New Potato Institute Bringing in Dollars for Research, Product Marketing
Before 2005, administering and marketing potato varieties developed in Washington, Oregon and Idaho was primarily the purview of research universities in each of those states. Today, a new organization charged with those tasks — the Potato Variety Management Institute — is turning new varieties into cash to further the regional industry’s research and marketing goals.
“It’s starting to pay off,” said Jeanne Debons, PVMI executive director. She was a featured speaker at the WSU Potato Field Day in Othello June 26.
Potato commissions in the three states launched PVMI in 2005. The non-profit corporation is housed in Bend, Ore., and provides a grower-controlled alternative to the universities’ efforts to manage varieties and interact with processors and end users.
“Each new potato variety takes from 13 to 15 years from the first cross to being released,” Debons said. “That is a lot of investment on the part of our three states. And if they’re not protected, anyone in the world could use them for free.”
Today, growers in the three states involved pay $250 a year to license the new potato varieties they grow. Other U.S. growers pay $500, and growers outside the United States pay $1,000 a year. In addition, growers pay annual royalties when they sell seed of PVMI varieties.
Since 2005, PVMI has collected more than $200,000 in licensing fees and $225,000 in royalties. “The royalties is where the big money will eventually come in,” Debons said. She noted that almost two-thirds of the new revenue is being generated outside of Washington, Idaho and Oregon.
Funds generated by the license fees and royalties will be returned to the potato breeding programs to help fund a variety of research projects for the industry at universities in the three states.
“Potato breeding programs at the universities in all three states are in dire straits because of budget cuts and the economy,” Debons said. “The infrastructure is now in place to administer the new varieties to help fund the research our industry needs.”
Grad Student Investigates Nematode Resistance in Wheat
Two species of root-lesion nematodes cause up to a 5 percent yield reduction in the Pacific Northwest’s wheat harvest. That adds up to over $50 million a year in lost income for the region’s farmers.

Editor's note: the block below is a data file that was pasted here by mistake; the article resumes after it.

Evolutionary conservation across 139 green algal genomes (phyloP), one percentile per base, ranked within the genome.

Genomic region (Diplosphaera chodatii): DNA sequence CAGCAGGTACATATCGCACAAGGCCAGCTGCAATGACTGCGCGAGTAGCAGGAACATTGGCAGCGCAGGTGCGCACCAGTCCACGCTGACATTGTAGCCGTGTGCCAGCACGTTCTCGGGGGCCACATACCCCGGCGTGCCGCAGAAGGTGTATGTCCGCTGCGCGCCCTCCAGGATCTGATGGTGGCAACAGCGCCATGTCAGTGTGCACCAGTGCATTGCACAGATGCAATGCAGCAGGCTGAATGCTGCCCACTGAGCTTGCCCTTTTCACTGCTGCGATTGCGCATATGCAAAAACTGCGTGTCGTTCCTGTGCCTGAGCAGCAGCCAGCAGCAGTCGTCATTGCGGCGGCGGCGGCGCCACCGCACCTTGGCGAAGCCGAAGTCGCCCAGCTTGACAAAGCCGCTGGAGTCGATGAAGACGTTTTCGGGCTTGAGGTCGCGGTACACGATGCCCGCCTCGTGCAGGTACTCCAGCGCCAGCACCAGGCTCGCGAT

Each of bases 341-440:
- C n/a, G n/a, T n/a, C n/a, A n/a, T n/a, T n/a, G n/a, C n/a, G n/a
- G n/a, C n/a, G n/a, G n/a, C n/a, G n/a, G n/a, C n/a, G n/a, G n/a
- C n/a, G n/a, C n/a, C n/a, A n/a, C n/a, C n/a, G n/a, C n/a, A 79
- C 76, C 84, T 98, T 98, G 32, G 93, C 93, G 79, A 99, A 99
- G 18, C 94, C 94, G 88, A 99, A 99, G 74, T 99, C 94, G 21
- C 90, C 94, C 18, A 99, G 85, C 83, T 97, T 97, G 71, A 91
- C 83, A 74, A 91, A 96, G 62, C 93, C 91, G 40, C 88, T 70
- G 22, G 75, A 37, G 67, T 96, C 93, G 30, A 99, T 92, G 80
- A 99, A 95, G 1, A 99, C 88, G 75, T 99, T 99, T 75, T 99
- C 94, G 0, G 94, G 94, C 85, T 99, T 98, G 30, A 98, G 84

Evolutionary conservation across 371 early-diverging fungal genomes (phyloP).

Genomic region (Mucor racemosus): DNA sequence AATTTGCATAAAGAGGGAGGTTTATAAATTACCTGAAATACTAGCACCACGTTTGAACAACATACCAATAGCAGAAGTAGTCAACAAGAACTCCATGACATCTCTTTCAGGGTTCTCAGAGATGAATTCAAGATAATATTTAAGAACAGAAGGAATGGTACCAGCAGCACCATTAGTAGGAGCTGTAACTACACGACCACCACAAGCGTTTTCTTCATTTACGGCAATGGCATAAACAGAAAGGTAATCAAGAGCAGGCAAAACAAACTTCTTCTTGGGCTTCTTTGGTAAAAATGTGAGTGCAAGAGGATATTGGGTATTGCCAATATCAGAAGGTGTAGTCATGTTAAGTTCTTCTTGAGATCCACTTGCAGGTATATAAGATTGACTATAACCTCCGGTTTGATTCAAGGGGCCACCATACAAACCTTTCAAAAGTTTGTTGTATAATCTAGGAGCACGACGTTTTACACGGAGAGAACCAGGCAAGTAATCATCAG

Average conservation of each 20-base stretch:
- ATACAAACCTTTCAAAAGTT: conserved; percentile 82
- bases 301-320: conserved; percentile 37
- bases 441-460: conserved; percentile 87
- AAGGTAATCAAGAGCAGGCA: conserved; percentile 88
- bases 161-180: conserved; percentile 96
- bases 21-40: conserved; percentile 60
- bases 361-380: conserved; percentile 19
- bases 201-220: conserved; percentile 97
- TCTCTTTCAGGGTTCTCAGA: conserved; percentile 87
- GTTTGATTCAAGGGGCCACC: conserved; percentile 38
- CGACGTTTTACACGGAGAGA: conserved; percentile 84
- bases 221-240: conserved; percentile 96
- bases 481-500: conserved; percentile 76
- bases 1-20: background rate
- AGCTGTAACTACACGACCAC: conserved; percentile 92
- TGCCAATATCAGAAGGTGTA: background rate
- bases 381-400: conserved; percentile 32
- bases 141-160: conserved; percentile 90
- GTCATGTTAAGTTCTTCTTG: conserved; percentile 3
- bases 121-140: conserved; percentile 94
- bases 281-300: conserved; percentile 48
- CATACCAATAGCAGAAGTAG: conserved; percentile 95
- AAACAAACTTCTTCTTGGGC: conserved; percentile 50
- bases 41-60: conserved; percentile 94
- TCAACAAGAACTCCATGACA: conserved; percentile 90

The pests have been detected in 95 percent of the region’s wheat fields. Researchers working on the problem are taking a pragmatic approach by looking for varieties with natural resistance to the nematodes. WSU crop science graduate student Alison Thompson is researching the problem.
A resistant variety, she recently told the Northwest Ag Information Network, would have “characteristics about it that don‘t allow the nematodes to multiply and reproduce. So it keeps the populations below a level that the plant can deal with and still yield well.”
Thompson said she and her colleagues have found a variety of wheat from Iran that is resistant to both species of root-lesion nematodes. Thompson is searching for the genetic markers that signal the presence of the genes that give the Iranian wheat resistance to the nematodes. Knowledge of the genetics of resistance should speed up breeding wheat that has both resistance to the nematodes and yields well in the Pacific Northwest.
Listen to the Ag Information Network’s report by visiting: http://bit.ly/YHEwM.
Learn more about graduate studies in crop science by visiting: http://bit.ly/4nLUZ1.
On Solid Ground Moves to Biweekly Publishing Schedule
Dear OSG Reader,
For the past three years, On Solid Ground has arrived in your email box almost without fail every Wednesday morning; that’s approximately 150 issues and nearly 500 ag-related articles. We’ve appreciated your positive responses to one of the most popular e-newsletters published by WSU.
In dealing with the budget challenges of the past spring, we worked hard to preserve On Solid Ground. The good news is it will continue to provide you with stories, pictures and video links featuring the fine agricultural research and extension programs offered by WSU.
The bad news is it will not come to you as often. Beginning with this issue, On Solid Ground will be published on the first and third Wednesday of the month.
Thank you for your understanding of this change and for your continued support. Great things are happening in CAHNRS; we couldn’t do it without you.
Best regards, Dan Bernardo, dean